This recipe makes 1 litre of vanilla extract. You can scale this up or down to whatever yield you'd like, just use 1 part rum to 3 parts vodka, and use at least 5 vanilla beans for every 250ml of the combined alcohols.
If you want pure, unadulterated vanilla extract, just replace the rum with more vodka. Although in this case, I definitely suggest being an adulterer.
- 250ml dark rum
- 750ml vodka (approx. you may not quite need all of it.)
- 20 vanilla beans (or more, if you like)
Pour the rum into a 1 litre bottle.
Split the vanilla beans down the middle lengthwise, leaving one end attached. You can scrape out the seeds and add them to the bottle if you like. Poke the beans split end down into the bottle.
Fill the bottle to the top with vodka. Wipe away any vanilla seeds from the top of the bottle, and put on the lid or stopper.
Shake well. Store in a cool dark place for at least 3 months (6 is better, if you can wait.) Shake the bottle as often as you remember to.
It's a good idea to label your bottle with the date you made it, so you know when to start checking it. If you're experimenting with different alcohols, different vanilla beans and different numbers of beans, then make a note of that too.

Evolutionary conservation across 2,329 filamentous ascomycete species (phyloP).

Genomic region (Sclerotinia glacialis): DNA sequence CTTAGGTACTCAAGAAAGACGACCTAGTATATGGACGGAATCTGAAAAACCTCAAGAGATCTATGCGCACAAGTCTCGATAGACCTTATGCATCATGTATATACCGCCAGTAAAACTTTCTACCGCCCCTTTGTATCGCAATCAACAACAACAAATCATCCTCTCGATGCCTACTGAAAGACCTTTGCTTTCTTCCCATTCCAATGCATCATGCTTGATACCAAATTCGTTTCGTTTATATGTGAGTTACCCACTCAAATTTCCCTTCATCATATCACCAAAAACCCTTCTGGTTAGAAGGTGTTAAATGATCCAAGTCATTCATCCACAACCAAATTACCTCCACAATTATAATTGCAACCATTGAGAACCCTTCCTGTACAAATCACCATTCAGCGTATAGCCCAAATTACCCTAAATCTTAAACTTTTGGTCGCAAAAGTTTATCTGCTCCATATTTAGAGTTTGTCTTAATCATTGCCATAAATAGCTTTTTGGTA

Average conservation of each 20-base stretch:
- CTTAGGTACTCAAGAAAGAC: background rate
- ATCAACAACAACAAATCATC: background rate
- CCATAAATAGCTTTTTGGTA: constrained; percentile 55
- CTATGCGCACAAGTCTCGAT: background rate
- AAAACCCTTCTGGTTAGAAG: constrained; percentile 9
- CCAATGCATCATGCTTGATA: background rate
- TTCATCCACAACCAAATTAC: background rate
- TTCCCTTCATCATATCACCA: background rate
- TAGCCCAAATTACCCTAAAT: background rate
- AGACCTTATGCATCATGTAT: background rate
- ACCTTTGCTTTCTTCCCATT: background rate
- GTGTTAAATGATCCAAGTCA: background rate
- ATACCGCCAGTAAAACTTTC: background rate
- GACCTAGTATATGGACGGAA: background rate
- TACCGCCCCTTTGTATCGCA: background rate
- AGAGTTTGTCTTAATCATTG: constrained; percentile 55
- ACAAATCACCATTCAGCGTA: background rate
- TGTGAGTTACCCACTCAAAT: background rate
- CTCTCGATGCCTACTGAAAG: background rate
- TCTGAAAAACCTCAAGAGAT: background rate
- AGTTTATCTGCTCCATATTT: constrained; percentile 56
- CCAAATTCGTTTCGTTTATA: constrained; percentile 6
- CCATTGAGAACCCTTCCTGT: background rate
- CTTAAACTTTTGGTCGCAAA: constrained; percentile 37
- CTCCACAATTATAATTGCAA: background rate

Once the extract is ready, I like to decant it into a smaller bottle to keep in the kitchen, and leave the bigger bottle, with the beans still inside to continue maturing in flavour. When putting the extract into a smaller bottle, you can strain out the seeds if you want to.
If you’re interested to see the colour changes that a vodka-only extract goes through, then check out this (somewhat badly captured) photo. The first bottle is clearly (bad pun) a bottle of plain vodka. The second is just after adding the beans, and the third is the extract after six-ish months.
This probably goes without saying, but if you enjoy making cocktails, you will find just as many uses for this vanilla vodka as you would when baking with it. It’s also pretty good just splashed into a glass of Coke with a handful of ice, as a grown-up vanilla Coke.
Don’t ask me how I know this. I won’t tell you.
Happy baking. Or ‘baking’.